While Flipkart’s position as e-commerce market leader is hotly contested, it has gained number one position in one area. It has the highest number of senior management exits among its peers.
From CFO Sanjay Baweja, CTO Peeyush Ranjan, the list of high-profile exits at the e-commerce marketplace has been long — Mukesh Bansal, Lalit Sarna, Sunil Gopinath, Anand KV, Prakash Tilwani, Punit Soni and Satyam Bansal. Flipkart also tops the chart in terms of most number of executives packing their bags with shortest tenures.
For many of them, the decision was more about not being able to perform to potential and internal headwinds than greener pastures, data compiled by startup tracker Xeler8 showed.
The average tenure of senior executives at Flipkart was 11.5 months, compared to 38 months at Snapdeal, 27.5 months at ShopClues, 23 months at Ola and 25.5 at Mu Sigma, Xeler8 data said.
“Zoho faced this problem only during its fledgling years. The average tenure was 6.8 months around 2000. But since then the company has made a turnaround and now it is quite common for people to stay there for as long as 15 years and more,” said Rishabh Lawania, founder, Xeler8.
A startup culture comes with its own friction and management styles. While promoters might have a great idea, professional business heads need to be hired too, say investors. “We want to ensure our investment is protected, so we insist that the promoters hire industry veterans. But, many a times there is a mismatch. A head of technology at a unicorn, who was earning Rs 3.5 crore, chose to leave because of the promoter,” said Rahul Agarwal, member, Kolkata Angels Network.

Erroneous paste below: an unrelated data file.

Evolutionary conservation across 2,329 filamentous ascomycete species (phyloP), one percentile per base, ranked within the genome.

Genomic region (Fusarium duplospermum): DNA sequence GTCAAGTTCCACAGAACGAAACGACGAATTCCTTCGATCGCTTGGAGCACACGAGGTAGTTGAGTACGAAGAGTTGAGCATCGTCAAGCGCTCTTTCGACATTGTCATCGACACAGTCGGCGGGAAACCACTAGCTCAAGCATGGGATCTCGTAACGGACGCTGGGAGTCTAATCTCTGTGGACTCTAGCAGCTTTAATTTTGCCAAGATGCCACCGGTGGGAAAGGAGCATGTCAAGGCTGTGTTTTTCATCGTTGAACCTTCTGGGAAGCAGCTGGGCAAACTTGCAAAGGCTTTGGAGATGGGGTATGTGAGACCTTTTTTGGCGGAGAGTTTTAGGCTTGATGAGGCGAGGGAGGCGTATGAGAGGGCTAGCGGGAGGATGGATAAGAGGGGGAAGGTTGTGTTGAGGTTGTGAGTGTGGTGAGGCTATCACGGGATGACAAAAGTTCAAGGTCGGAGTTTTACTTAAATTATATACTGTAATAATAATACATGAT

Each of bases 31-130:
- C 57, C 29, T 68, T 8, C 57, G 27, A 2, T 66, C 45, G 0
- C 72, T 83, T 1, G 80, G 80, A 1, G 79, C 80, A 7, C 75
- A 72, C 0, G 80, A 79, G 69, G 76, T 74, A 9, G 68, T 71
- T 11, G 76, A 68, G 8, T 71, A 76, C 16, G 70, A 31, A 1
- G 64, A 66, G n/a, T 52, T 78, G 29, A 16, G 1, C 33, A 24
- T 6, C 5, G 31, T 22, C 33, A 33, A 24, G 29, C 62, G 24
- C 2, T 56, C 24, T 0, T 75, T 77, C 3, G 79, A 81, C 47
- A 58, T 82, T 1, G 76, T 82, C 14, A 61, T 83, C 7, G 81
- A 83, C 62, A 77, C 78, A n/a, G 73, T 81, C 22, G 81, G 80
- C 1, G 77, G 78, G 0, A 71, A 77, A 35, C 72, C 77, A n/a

Investors deplore the promoter-driven culture in India. “After Housing.com fiasco with Rahul Yadav, we have started insisting on 51% stake. Traditionally, the investor thinking pattern has been quick return and quick exit. India is the only exception, where investors are fighting to keep the company going,” said Agarwal.
In countries like US, professionals from established companies took a pay cut to join startups, while in India things are different, says Rahul Khanna of Trifecta Capital. “When folks from established corporates moved to startups in the last two years in India, they were paid a preminum. Businesses are still founder-centric here and finding someone who comes from a structured environment to culturally fit into a high growth startup is a challenge. As investors, we definitely look at incentive alignment and depth of the management team and its ability to scale,” said Khanna.
Similarly Vikas Purohit’s exit from the Alibaba-backed e-wallet within seven months of joining raised eyebrows in the VC circle. Other unicorns such as Zomato (41 months), InMobi (30.5 months) and Quikr (34 months) fare better than Flipkart and Ola at retaining senior employees. “Investors want to see startups and their founding team standing by and believing in their idea. If they just want to make a fast buck, get cash, burn and exit — it is hardly ideal for the company or its investors,” said Agarwal.